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Börse pulls more out of its Box

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Deutsche Börse, the German stock exchange, has launched the second phase of its Box euro fixed income indices. The latest batch of Box indices covers collateralised debt in euro, including Pfandbriefe, Jumbo Pfandbriefe and Obligations Foncières.
This follows the introduction in mid-December of the Box sovereign debt indices.
Both products were originally supposed to be up and running in the second quarter of last year, but the exchange declined to comment on the reason for the delay. “We wanted to get the best indices with the highest possible quality,” said Kai Silbach of Deutsche Börse’s product marketing team.
It says that the Box index family is the first series of bond indices which is calculated on the basis of prices which come directly from the trading rooms of contributor banks, and is available for investors in real-time.
The collateralised index family includes an overall index, a one to three-year index, a three to five-year index, a five to seven-year index, a seven to 10-year index and one for bonds of 10 years and over.
More additions to the bond index family are inevitable. “We have plans for more, but there are no dates yet,” says Silbach. There will be a set of sub-sovereign indices and a set covering corporate bonds, he says.
Further developments of the index families are planned, the exchange has said. Apart from extending the range to include other fixed income securities, exchange-traded derivatives such as futures and options are expected to be launched on the indices, and geographical boundaries will eventually be widened to include non-Euro-zone markets.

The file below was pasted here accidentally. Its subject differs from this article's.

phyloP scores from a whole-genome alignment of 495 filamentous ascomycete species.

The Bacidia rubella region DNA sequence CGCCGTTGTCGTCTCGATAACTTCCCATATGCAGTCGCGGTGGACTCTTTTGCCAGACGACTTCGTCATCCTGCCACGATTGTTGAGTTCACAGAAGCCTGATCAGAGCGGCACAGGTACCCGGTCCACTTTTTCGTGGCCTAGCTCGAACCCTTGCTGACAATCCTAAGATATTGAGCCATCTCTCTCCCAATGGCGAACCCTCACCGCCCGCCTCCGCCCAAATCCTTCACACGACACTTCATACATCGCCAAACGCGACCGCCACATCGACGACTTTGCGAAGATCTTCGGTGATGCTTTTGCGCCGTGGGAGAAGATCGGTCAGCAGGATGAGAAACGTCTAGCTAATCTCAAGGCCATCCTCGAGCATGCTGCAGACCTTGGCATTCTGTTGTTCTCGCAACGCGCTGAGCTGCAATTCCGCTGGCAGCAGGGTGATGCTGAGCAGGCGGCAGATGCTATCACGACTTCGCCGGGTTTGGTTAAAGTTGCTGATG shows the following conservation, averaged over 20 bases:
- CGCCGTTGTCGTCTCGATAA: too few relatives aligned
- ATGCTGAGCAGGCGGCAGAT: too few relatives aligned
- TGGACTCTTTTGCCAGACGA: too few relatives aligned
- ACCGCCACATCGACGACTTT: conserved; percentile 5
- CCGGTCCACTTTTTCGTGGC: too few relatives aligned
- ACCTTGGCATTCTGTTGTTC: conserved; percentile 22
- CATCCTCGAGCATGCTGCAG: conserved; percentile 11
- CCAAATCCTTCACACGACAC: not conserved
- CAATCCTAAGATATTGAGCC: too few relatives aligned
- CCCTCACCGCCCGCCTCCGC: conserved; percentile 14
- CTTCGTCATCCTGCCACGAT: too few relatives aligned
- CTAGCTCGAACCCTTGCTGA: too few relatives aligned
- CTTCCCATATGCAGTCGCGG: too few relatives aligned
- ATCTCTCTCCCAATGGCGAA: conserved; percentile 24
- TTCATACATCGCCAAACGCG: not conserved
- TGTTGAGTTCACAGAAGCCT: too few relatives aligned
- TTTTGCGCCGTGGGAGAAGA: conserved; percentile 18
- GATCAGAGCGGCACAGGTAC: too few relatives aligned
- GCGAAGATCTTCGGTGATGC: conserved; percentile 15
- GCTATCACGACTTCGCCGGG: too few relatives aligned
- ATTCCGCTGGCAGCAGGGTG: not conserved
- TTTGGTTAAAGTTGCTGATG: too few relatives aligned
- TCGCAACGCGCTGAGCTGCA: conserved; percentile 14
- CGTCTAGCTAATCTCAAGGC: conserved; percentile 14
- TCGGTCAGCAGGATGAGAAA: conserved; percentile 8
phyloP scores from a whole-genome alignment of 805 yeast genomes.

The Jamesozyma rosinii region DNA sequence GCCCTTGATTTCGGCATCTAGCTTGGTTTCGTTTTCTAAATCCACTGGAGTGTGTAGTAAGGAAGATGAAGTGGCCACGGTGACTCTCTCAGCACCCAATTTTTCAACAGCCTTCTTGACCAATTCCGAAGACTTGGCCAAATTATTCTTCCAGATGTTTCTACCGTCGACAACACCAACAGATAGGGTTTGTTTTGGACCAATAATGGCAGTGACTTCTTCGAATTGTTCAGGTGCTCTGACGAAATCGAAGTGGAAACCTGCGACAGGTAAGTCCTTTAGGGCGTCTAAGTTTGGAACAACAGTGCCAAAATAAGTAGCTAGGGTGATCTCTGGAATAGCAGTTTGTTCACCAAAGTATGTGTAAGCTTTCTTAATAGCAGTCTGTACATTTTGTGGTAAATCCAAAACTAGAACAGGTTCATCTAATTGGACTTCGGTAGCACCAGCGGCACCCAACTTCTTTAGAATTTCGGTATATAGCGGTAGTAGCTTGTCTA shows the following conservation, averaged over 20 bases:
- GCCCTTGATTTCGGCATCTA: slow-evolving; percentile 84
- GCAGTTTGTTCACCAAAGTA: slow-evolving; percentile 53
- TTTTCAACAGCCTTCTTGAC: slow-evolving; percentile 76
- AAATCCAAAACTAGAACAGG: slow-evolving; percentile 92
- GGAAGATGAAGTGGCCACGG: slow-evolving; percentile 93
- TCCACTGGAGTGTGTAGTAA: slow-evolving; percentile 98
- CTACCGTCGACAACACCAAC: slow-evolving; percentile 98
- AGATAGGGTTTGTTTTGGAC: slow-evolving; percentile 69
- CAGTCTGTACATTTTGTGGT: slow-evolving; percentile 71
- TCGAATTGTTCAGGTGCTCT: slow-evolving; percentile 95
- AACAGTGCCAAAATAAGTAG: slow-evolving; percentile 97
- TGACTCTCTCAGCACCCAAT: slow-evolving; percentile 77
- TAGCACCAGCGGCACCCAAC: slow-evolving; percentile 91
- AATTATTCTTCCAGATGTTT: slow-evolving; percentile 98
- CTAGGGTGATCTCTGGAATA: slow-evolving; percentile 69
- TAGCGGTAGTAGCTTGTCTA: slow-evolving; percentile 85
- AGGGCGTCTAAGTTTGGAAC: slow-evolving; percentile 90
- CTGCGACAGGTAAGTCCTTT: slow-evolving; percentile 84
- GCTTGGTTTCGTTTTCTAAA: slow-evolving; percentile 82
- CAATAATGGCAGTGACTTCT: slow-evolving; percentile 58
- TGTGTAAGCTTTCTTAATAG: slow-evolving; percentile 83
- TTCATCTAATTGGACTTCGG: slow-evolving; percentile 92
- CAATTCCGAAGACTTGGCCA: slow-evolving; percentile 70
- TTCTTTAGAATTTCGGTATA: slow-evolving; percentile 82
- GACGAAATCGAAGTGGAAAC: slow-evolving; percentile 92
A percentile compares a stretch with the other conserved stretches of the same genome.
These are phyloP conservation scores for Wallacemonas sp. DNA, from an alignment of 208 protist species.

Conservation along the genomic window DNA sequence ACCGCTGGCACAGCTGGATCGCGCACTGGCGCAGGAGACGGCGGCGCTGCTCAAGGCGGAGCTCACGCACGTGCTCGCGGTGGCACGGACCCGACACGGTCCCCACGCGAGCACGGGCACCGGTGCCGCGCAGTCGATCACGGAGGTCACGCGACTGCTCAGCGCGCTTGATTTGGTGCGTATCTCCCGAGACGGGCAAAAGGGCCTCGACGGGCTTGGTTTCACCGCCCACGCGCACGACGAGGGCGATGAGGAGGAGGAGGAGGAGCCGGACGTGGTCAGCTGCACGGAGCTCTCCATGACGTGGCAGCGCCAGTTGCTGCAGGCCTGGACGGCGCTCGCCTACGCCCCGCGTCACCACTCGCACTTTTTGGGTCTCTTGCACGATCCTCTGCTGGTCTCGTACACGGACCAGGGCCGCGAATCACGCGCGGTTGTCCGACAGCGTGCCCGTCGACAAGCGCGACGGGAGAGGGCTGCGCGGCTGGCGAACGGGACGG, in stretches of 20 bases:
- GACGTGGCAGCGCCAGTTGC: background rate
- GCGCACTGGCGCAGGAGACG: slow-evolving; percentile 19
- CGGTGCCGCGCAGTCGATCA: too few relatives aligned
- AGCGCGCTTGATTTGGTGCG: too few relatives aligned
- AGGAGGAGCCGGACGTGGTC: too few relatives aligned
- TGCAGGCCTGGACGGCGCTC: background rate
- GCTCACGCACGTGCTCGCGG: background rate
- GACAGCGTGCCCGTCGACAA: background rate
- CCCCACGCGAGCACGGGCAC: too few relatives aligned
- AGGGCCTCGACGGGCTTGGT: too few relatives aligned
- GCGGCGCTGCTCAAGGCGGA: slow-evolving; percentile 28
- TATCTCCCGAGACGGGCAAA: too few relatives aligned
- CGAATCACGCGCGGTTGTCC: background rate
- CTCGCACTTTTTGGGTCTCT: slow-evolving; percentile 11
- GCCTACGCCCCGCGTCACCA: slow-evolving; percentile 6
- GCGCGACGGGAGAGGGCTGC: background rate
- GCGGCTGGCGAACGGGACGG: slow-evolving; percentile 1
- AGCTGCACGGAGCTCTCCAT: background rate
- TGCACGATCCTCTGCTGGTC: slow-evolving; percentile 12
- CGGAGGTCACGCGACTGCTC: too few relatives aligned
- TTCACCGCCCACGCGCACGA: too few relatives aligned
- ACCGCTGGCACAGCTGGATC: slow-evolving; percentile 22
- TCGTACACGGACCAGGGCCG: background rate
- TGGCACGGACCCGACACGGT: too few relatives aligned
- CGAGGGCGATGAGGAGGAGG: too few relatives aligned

A major hurdle in creating bond indices is gathering the price information from the banks. “You need banks which give good quality information ... in the best case, you get information from all the banks,” says Silbach. Deutsche Börse’s Box indices are currently calculated based on information from ABN Amro, Barclays Capital, DNP Paribas, Deutsche Bank, Dresdner Kleinwort Benson, Morgan Stanley Dean Witter and UBS Warburg.
When Deutsche Börse first announced that it was creating the Box indices, it said it was responding directly to investor demand. Although some of its large family of bond indices would tread on groups already covered by other providers, it was the independence of the exchange which would give the benchmarks their advantage, a spokesman says.
So, have the indices met demands? Yes, says Silbach. “They like the indices and the way they are being published.”

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